True Romance


Episode #843

Date August 07, 2017

Run Time 1:00:46

Cole Kazdin, D’Arcee Neal and Asher Novek tell tales of seductive penne recipes, wheelchair sex and a high school romance turned tragic.

Song: RISK! Theme by Wormburner and John Sondericker

Song: Café de Flore (Charles Webster’s Latin Lovers Mix) by Doctor Rockit

Live Story: Come Fuck Me Penne à la Vodka by Cole Kazdin

Interstitial: Come Fuck Me In-a My House by Jeff Barr

Live Story: What Guys in Wheelchairs Can Really Do by D’Arcee Neal

Song: My Body Was Made by Ezra Furman

Live Story: The Departed by Asher Novek

Song: Someday (The Strokes cover) by Oh Mercy



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6 years ago

People are asking what the penne recipe is! Cole also wrote an article at Refinery 29 on the subject, and the recipe is included. Here’s the link:

6 years ago

I love Risk! and I acknowledge that it certainly takes guts to share life experiences with the world, but I found Asher’s story to be incredibly upsetting. The comedic elements he incorporated are jarring when combined with his cool retelling of Kat (Cat?)’s passing (read: monkey dress). It also seemed incredibly odd that Asher would choose to mention the fact that she was a “starter girlfriend” and describe his apathy about the initial decision to date her. It felt very disrespectful to speak of a dead person in this way…if she was a relative or friend of mine, I would feel defensive and upset. Kat was portrayed a victim, but also somewhat pathetic, which most people would find unflattering. Though it’s seems likely that his portrayal of her was dramatized, one-sided, and not accurate, she’s not here to defend herself, and that makes it worse. If his intent by sharing his story was to own his missteps/culpability and make himself out to be a complete dick, he did a masterful job. I cringed harder during this episode than I ever have.

D'Arcee Neal
6 years ago

First off, thanks to everyone that heard this week’s stories. Doing Risk was quite different and took a lot emotionally to pull out but I’m happy I got a chance to participate. That being said, reading Em’s comments made me rethink the way I heard Asher’s story but all I can say is, that’s high school. Adult grown Asher probably wouldn’t think of Kat in the same way because relationships and circumstances have a much deeper meaning as you begin to understand their purpose. I think perhaps he was attempting to explain the way he felt about her during the time which would include his ideals of being aloof, detached and generally nonchalant. Hearing it with adult ears would sound terrible and unflattering, but writing the story from that perspective is truthful, authentic and appropriate. Unless he were madly in love with her (which he wasn’t,) the way he spoke about her would reflect that, and the entire reasoning for the reflection 15 years later says that her death still made an impact. But it was an interesting story for sure.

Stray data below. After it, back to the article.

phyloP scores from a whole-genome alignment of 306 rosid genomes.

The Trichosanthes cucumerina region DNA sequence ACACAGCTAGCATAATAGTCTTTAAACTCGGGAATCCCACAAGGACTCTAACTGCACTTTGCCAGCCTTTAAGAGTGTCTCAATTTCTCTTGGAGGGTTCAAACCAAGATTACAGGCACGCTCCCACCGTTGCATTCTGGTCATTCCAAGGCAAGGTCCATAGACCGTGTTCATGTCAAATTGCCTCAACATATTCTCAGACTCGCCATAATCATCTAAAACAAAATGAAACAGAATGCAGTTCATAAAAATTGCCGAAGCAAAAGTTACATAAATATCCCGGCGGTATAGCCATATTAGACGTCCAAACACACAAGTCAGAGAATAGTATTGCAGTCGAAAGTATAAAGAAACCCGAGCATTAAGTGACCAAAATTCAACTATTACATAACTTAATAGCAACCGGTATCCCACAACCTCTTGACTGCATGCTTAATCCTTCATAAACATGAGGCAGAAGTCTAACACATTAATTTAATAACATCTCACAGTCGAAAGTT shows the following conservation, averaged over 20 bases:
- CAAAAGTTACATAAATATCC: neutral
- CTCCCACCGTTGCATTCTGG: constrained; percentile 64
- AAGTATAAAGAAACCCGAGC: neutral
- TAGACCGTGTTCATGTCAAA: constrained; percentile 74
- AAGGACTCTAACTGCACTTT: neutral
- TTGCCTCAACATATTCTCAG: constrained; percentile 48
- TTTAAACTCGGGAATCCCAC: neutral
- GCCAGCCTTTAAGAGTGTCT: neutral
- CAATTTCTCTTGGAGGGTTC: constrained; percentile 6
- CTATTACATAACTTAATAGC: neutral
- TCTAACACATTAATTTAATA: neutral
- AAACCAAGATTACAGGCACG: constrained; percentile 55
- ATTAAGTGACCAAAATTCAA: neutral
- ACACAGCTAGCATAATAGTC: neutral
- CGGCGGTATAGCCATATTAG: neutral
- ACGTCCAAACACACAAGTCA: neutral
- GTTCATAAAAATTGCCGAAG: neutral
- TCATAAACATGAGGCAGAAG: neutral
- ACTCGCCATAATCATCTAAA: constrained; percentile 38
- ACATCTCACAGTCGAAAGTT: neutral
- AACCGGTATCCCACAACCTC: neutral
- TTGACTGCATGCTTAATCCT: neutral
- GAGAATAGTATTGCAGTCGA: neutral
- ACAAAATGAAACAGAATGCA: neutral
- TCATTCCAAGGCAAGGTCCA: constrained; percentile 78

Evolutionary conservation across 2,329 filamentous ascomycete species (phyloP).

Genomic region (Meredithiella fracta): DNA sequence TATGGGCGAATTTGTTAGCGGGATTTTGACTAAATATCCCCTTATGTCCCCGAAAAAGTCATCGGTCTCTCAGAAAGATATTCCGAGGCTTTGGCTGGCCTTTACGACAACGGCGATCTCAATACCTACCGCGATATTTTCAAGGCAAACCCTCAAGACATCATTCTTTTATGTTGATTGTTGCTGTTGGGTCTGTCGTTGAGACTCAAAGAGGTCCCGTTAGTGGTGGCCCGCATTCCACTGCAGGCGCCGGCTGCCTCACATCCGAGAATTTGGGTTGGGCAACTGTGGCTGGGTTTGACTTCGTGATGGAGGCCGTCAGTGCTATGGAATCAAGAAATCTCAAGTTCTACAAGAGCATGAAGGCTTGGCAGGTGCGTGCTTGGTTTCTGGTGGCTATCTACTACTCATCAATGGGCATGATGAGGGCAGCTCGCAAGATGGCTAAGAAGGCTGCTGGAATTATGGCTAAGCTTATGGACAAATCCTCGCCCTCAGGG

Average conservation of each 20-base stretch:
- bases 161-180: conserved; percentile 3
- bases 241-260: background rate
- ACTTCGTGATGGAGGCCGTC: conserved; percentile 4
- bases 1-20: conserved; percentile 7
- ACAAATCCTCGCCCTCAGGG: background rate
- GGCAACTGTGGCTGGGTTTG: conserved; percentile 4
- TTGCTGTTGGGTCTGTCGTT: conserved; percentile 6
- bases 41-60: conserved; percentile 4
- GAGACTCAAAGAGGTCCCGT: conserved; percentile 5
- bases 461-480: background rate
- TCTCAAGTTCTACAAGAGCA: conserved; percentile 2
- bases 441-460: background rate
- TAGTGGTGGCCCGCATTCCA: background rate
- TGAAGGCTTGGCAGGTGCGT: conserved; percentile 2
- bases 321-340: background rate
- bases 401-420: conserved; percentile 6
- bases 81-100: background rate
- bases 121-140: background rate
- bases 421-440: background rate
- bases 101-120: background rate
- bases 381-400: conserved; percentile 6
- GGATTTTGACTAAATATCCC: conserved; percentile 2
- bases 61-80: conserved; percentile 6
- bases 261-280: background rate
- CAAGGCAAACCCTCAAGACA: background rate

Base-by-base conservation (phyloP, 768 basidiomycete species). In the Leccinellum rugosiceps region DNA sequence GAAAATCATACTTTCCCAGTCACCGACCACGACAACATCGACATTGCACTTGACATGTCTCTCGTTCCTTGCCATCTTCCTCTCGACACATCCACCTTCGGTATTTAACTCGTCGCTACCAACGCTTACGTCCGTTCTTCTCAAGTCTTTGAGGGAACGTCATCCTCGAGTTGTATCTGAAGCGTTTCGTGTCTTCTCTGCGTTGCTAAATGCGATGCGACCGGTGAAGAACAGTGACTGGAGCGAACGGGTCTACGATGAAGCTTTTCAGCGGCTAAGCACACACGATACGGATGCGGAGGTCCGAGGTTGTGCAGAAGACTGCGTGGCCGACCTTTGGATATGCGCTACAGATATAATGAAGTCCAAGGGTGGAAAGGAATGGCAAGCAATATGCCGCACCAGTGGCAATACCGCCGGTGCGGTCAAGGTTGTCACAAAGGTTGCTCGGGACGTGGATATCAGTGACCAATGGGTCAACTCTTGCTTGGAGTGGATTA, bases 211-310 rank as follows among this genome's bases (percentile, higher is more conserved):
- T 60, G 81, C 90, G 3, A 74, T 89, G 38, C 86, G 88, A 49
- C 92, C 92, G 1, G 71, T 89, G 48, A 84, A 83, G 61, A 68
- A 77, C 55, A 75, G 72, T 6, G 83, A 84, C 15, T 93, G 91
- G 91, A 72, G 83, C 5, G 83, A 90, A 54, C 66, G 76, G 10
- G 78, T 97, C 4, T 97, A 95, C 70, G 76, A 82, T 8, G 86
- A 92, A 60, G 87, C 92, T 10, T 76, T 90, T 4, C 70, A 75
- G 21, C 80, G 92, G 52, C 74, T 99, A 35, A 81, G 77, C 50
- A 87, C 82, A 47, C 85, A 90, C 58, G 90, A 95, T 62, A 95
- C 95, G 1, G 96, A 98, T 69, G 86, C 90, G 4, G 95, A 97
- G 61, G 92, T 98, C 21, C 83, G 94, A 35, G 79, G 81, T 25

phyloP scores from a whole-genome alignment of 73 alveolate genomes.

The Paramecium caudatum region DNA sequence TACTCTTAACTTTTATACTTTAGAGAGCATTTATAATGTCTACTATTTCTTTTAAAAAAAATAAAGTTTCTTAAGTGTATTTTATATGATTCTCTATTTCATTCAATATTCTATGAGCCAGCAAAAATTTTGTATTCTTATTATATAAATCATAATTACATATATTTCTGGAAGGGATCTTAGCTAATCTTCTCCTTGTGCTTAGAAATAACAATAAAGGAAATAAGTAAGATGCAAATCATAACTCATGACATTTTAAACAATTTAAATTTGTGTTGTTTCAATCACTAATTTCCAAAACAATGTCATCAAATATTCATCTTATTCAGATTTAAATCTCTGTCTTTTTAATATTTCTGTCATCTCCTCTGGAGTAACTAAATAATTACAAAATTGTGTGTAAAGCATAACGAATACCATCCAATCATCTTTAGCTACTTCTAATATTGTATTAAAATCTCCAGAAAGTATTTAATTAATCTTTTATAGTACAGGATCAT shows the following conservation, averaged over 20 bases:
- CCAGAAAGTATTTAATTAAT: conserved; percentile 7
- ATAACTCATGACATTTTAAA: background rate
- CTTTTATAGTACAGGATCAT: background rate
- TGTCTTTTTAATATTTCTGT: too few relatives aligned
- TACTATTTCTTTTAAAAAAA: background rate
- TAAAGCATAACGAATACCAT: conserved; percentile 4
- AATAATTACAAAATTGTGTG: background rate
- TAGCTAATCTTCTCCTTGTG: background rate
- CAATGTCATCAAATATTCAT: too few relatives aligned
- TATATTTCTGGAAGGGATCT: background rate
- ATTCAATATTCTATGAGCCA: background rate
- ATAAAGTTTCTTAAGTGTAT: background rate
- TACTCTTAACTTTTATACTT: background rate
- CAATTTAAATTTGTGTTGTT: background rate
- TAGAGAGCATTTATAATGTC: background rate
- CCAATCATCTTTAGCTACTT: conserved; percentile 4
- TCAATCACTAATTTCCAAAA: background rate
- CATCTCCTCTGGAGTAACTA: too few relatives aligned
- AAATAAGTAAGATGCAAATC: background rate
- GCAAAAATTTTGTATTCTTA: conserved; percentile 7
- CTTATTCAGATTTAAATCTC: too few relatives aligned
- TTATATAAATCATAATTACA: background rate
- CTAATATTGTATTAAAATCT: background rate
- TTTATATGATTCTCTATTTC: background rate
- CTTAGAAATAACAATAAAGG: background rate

6 years ago

D’Arcee Neal – I am so disgusted, but unfortunately not surprised, that someone from my hometown would say something so horrible to you. From another Portlander, my apologies for the ignorant hateful comments you had to endure. PDX has some serious growing up to do. But we’ve got a lot of great people, too, so please don’t let one asshole ruin Oregon for you!

6 years ago

The fact that a group of gay men managed to gather in a forum as homophobic and racist as Xbox Live and still brought much of the same bigotry with some ugly ableism thrown in is just sad. My husband is from Oregon and while I’ve enjoyed my visits there, it does have an unfortunate racist past.

6 years ago

I have been a loyal Risk fan for a couple years and am a patreon (that is to say i’m a Big fan). I am a white heterosexual female from the rural east coast without physical disabilities and i found D’Arcee Neal’s story to be one of the best i’ve heard. Thank you, Mr. Neal, for your courage, despite the assholes that you’ve encountered. (Sorry, Kevin, no offense to the ass as a hole).

6 years ago

Of all the risk episodes I’ve heard, Ashers story was the most unsettling. Even compared to the canabalism story, the sex trafficking story or the drug cartel abduction. This episode made me question why I keep listening to the podcast. Is it for entertainment through some weird sense of voyeurism? Is it to hear people from different/disadvantaged backgrounds?

No – I listen to risk to put myself in the storytellers shoes. What would I have done? Is this person clueless, evil, apathetic, strong-willed, mentally unstable?

So back to Asher. The void in his conscience is the true story here. He apathy to this person’s dismay is worse than malice. To top it off, he seems to wonder where HIS place is in all this. The jokes. This idea that the “show must go on.” It is all disgusting, and frankly, sociopathic.

My cousin has a personality disorder and could be characterized as a sociopath. I haven’t thought about him in over five years, until I heard this story.


John Cooper
6 years ago

REF: “The Departed” by Asher Novek